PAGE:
This delay in the required beginning date means that these IRA owners (who, prior to enactment in late December 2022 of the SECURE 2.0 Act, would have been required to take minimum distributions from their IRAs for 2023) will have no RMD due from their IRAs for 2023. Thus, the first distribution for these IRA owners that will be treated as an RMD will be a distribution made for 2024, not 2023.
The significance of this for an individual having their 72nd birthday in 2023 is that IRA distributions in 2023, mischaracterized as 2023 RMDs, will be eligible to be rolled back into their IRA account. Thus, the portion of the distribution that is redeposited will avoid tax in 2023. Tax law doesn’t allow RMDs to be rolled over, so this is why the IRS is identifying these distributions as mischaracterized RMDs and eligible for rollover.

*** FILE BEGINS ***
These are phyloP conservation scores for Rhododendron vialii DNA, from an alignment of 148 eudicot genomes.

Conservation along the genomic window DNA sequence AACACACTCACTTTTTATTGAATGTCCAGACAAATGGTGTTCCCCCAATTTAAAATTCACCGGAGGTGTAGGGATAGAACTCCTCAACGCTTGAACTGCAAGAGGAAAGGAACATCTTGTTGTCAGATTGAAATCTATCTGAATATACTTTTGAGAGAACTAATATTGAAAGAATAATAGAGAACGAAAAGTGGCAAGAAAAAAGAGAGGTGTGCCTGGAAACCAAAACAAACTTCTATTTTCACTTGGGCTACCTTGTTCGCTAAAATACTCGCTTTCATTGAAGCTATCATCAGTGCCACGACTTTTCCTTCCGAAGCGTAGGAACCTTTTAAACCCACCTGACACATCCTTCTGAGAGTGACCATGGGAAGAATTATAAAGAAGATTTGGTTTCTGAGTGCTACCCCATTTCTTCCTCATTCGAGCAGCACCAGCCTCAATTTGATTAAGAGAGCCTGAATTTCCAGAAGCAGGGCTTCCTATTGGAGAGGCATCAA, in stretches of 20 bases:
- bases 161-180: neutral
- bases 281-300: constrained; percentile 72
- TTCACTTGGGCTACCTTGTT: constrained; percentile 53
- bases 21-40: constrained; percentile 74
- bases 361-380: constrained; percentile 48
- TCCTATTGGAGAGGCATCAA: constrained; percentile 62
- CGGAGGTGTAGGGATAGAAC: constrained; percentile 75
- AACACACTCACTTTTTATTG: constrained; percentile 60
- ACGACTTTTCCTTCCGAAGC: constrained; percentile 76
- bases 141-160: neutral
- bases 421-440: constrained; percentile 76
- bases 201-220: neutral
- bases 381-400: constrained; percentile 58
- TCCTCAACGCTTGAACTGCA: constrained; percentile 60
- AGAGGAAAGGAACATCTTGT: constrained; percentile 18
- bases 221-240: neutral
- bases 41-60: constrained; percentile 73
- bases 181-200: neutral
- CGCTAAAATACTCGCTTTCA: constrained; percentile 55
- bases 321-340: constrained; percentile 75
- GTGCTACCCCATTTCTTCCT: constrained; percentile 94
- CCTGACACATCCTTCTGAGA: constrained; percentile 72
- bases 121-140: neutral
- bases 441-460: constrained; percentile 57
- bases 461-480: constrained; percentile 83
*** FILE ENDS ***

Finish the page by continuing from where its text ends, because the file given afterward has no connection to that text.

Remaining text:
The normal period allowed for a rollover is 60 days from the time of the distribution. But to accommodate those who would have preferred not to take this mischaracterized distribution in 2023, the IRS extended the 60-day rollover period to September 30, 2023, for IRA owners and IRA owners’ surviving spouses.
There is also a 12-month waiting time between IRA rollovers, but for purposes of the extended rollover period for mischaracterized distributions, the rollover is allowed even if the IRA owner or their surviving spouse has rolled over a distribution within the last twelve months. However, making such a rollover of the mischaracterized IRA distribution would prevent the IRA owner or surviving spouse from rolling over another IRA distribution in the next twelve months.
If you have questions, please contact your Abele and Hoffman accountant.